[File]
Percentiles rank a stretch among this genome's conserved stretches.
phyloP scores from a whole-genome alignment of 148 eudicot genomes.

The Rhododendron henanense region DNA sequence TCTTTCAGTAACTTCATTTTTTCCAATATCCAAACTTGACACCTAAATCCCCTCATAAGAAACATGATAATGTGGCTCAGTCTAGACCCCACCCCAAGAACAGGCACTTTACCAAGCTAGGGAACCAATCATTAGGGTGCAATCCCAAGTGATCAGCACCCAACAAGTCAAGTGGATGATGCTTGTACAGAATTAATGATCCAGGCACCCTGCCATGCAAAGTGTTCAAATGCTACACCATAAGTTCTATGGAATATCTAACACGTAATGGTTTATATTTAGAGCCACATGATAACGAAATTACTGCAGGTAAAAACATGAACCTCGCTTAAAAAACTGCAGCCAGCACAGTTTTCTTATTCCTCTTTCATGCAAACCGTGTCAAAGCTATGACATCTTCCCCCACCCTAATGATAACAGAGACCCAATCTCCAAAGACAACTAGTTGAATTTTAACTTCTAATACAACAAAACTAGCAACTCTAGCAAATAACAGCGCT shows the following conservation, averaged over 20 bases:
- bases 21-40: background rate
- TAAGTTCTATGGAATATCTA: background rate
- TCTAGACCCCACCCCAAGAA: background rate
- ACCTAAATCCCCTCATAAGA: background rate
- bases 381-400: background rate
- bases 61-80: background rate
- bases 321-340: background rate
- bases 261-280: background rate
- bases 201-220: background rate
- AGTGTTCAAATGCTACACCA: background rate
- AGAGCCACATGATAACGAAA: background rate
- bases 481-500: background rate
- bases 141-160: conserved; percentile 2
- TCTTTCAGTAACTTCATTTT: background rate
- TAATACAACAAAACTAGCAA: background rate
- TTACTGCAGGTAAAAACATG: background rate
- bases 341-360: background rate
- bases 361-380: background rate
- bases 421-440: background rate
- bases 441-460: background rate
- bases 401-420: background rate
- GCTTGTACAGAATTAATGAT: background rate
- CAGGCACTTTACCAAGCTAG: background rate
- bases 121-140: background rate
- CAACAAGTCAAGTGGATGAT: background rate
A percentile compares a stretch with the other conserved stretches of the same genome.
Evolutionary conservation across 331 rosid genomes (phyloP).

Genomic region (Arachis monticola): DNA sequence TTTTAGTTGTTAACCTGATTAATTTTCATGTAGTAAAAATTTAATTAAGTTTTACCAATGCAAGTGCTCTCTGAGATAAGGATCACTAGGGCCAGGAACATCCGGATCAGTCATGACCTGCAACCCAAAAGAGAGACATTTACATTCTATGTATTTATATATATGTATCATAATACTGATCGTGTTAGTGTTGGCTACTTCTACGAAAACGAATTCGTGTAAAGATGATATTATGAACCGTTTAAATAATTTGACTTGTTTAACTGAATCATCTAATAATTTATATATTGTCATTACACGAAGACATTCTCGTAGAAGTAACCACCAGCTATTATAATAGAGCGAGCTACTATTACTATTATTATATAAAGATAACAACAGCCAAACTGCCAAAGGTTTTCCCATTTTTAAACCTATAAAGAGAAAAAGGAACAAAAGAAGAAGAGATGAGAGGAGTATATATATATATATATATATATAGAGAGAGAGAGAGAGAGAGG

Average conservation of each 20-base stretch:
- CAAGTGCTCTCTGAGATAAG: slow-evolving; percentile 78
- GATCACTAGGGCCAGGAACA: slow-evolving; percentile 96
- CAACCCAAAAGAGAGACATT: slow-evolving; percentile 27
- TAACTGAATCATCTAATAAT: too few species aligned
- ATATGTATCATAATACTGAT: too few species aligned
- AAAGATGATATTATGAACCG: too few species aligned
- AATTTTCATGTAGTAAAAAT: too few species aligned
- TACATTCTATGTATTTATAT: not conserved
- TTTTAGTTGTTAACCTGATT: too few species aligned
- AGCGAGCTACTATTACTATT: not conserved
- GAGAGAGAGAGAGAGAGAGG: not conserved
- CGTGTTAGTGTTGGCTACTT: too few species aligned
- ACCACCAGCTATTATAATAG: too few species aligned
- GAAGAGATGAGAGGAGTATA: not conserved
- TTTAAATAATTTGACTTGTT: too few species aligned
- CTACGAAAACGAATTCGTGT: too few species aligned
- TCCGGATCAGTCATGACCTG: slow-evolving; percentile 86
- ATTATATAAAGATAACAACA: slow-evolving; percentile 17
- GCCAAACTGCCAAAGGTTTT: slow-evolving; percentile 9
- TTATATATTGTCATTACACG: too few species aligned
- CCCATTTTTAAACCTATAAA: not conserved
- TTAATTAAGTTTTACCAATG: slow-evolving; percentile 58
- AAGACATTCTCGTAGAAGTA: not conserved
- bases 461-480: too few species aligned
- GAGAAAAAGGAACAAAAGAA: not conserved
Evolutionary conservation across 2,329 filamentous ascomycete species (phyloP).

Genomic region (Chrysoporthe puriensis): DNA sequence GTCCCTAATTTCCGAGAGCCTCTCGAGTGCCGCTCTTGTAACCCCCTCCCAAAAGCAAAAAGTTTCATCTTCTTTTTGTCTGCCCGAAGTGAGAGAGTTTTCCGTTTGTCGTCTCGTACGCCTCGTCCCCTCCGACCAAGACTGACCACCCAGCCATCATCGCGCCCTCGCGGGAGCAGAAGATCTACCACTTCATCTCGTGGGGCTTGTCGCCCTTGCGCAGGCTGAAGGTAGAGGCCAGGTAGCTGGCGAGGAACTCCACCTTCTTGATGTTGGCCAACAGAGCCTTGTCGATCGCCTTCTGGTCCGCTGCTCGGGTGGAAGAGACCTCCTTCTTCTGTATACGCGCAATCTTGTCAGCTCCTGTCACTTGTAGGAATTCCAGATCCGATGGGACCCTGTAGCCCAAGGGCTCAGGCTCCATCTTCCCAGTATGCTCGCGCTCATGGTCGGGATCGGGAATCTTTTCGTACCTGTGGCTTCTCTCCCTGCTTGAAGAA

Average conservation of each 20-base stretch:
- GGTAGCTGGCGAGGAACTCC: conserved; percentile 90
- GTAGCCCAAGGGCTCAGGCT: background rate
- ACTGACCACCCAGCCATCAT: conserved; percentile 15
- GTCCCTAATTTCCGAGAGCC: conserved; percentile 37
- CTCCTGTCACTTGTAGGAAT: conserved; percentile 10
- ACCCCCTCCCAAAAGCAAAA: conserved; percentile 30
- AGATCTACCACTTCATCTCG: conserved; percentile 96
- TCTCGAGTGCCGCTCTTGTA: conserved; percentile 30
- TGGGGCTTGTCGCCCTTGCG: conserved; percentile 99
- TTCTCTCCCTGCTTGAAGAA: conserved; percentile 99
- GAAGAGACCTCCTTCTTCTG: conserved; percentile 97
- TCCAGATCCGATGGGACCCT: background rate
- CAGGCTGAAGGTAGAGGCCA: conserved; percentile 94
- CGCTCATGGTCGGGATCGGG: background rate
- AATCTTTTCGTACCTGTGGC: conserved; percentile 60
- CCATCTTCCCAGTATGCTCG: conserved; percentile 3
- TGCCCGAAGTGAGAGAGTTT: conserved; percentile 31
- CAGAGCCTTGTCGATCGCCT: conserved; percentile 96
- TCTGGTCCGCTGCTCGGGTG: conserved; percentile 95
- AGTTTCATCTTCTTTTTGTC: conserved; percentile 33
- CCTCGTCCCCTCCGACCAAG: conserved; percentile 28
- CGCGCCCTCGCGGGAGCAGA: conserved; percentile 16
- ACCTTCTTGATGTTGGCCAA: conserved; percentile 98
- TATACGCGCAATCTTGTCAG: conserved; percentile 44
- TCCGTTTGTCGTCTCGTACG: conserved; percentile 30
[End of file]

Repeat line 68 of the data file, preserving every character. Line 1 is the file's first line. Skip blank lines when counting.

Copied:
- TCTCGAGTGCCGCTCTTGTA: conserved; percentile 30